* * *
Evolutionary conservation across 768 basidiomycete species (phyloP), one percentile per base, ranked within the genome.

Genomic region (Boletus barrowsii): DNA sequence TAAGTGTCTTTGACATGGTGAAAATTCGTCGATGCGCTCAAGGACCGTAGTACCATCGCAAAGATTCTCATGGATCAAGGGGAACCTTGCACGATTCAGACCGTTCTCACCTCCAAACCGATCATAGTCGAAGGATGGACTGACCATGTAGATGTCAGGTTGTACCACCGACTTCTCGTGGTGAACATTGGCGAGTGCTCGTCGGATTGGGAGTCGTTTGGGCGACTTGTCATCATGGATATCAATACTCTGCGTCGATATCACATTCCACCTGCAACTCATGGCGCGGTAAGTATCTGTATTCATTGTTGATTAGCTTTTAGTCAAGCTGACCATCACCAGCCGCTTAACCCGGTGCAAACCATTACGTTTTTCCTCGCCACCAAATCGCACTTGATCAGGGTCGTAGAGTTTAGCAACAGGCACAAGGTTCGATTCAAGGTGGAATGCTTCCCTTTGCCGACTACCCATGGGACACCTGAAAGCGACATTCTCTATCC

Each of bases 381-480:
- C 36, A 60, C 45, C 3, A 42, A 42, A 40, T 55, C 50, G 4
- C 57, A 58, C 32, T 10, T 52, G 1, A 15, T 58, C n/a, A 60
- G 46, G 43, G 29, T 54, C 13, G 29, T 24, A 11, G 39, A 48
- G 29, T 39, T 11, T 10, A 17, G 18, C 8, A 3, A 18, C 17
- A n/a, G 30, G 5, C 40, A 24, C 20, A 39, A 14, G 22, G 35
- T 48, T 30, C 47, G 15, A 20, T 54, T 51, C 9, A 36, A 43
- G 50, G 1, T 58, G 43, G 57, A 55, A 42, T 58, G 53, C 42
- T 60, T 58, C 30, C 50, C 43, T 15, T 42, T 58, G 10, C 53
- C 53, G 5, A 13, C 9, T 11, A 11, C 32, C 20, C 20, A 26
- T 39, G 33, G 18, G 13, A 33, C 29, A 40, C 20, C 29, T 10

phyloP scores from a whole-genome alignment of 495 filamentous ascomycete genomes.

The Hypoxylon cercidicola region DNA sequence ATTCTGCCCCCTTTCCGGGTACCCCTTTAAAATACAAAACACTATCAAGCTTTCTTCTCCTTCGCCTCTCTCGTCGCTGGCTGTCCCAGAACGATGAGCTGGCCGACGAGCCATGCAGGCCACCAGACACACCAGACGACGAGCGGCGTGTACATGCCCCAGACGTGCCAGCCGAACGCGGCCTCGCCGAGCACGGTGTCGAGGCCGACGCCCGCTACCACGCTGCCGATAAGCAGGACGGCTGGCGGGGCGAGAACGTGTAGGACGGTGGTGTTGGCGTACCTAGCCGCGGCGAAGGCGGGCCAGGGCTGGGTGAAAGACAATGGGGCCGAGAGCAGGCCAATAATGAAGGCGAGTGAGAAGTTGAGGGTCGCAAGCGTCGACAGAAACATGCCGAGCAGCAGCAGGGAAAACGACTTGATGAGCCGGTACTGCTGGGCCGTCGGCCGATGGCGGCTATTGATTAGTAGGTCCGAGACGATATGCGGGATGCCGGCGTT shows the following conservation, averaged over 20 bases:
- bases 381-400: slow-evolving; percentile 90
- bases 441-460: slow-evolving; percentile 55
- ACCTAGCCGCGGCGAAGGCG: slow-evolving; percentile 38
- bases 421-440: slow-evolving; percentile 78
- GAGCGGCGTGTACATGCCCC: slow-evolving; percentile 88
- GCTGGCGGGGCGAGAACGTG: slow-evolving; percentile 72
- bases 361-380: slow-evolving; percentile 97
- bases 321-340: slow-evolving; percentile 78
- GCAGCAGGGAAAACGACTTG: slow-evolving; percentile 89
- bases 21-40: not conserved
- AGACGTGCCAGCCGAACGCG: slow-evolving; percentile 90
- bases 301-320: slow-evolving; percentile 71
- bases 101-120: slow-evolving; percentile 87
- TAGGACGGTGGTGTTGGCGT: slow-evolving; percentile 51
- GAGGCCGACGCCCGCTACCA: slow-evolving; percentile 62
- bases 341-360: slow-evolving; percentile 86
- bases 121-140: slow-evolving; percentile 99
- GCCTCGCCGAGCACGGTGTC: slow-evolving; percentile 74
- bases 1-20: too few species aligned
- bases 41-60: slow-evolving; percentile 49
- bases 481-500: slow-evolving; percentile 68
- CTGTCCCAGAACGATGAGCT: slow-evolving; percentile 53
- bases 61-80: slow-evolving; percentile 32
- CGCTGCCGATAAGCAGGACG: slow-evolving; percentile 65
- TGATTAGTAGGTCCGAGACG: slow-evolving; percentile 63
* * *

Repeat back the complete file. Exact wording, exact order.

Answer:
Evolutionary conservation across 768 basidiomycete species (phyloP), one percentile per base, ranked within the genome.

Genomic region (Boletus barrowsii): DNA sequence TAAGTGTCTTTGACATGGTGAAAATTCGTCGATGCGCTCAAGGACCGTAGTACCATCGCAAAGATTCTCATGGATCAAGGGGAACCTTGCACGATTCAGACCGTTCTCACCTCCAAACCGATCATAGTCGAAGGATGGACTGACCATGTAGATGTCAGGTTGTACCACCGACTTCTCGTGGTGAACATTGGCGAGTGCTCGTCGGATTGGGAGTCGTTTGGGCGACTTGTCATCATGGATATCAATACTCTGCGTCGATATCACATTCCACCTGCAACTCATGGCGCGGTAAGTATCTGTATTCATTGTTGATTAGCTTTTAGTCAAGCTGACCATCACCAGCCGCTTAACCCGGTGCAAACCATTACGTTTTTCCTCGCCACCAAATCGCACTTGATCAGGGTCGTAGAGTTTAGCAACAGGCACAAGGTTCGATTCAAGGTGGAATGCTTCCCTTTGCCGACTACCCATGGGACACCTGAAAGCGACATTCTCTATCC

Each of bases 381-480:
- C 36, A 60, C 45, C 3, A 42, A 42, A 40, T 55, C 50, G 4
- C 57, A 58, C 32, T 10, T 52, G 1, A 15, T 58, C n/a, A 60
- G 46, G 43, G 29, T 54, C 13, G 29, T 24, A 11, G 39, A 48
- G 29, T 39, T 11, T 10, A 17, G 18, C 8, A 3, A 18, C 17
- A n/a, G 30, G 5, C 40, A 24, C 20, A 39, A 14, G 22, G 35
- T 48, T 30, C 47, G 15, A 20, T 54, T 51, C 9, A 36, A 43
- G 50, G 1, T 58, G 43, G 57, A 55, A 42, T 58, G 53, C 42
- T 60, T 58, C 30, C 50, C 43, T 15, T 42, T 58, G 10, C 53
- C 53, G 5, A 13, C 9, T 11, A 11, C 32, C 20, C 20, A 26
- T 39, G 33, G 18, G 13, A 33, C 29, A 40, C 20, C 29, T 10

phyloP scores from a whole-genome alignment of 495 filamentous ascomycete genomes.

The Hypoxylon cercidicola region DNA sequence ATTCTGCCCCCTTTCCGGGTACCCCTTTAAAATACAAAACACTATCAAGCTTTCTTCTCCTTCGCCTCTCTCGTCGCTGGCTGTCCCAGAACGATGAGCTGGCCGACGAGCCATGCAGGCCACCAGACACACCAGACGACGAGCGGCGTGTACATGCCCCAGACGTGCCAGCCGAACGCGGCCTCGCCGAGCACGGTGTCGAGGCCGACGCCCGCTACCACGCTGCCGATAAGCAGGACGGCTGGCGGGGCGAGAACGTGTAGGACGGTGGTGTTGGCGTACCTAGCCGCGGCGAAGGCGGGCCAGGGCTGGGTGAAAGACAATGGGGCCGAGAGCAGGCCAATAATGAAGGCGAGTGAGAAGTTGAGGGTCGCAAGCGTCGACAGAAACATGCCGAGCAGCAGCAGGGAAAACGACTTGATGAGCCGGTACTGCTGGGCCGTCGGCCGATGGCGGCTATTGATTAGTAGGTCCGAGACGATATGCGGGATGCCGGCGTT shows the following conservation, averaged over 20 bases:
- bases 381-400: slow-evolving; percentile 90
- bases 441-460: slow-evolving; percentile 55
- ACCTAGCCGCGGCGAAGGCG: slow-evolving; percentile 38
- bases 421-440: slow-evolving; percentile 78
- GAGCGGCGTGTACATGCCCC: slow-evolving; percentile 88
- GCTGGCGGGGCGAGAACGTG: slow-evolving; percentile 72
- bases 361-380: slow-evolving; percentile 97
- bases 321-340: slow-evolving; percentile 78
- GCAGCAGGGAAAACGACTTG: slow-evolving; percentile 89
- bases 21-40: not conserved
- AGACGTGCCAGCCGAACGCG: slow-evolving; percentile 90
- bases 301-320: slow-evolving; percentile 71
- bases 101-120: slow-evolving; percentile 87
- TAGGACGGTGGTGTTGGCGT: slow-evolving; percentile 51
- GAGGCCGACGCCCGCTACCA: slow-evolving; percentile 62
- bases 341-360: slow-evolving; percentile 86
- bases 121-140: slow-evolving; percentile 99
- GCCTCGCCGAGCACGGTGTC: slow-evolving; percentile 74
- bases 1-20: too few species aligned
- bases 41-60: slow-evolving; percentile 49
- bases 481-500: slow-evolving; percentile 68
- CTGTCCCAGAACGATGAGCT: slow-evolving; percentile 53
- bases 61-80: slow-evolving; percentile 32
- CGCTGCCGATAAGCAGGACG: slow-evolving; percentile 65
- TGATTAGTAGGTCCGAGACG: slow-evolving; percentile 63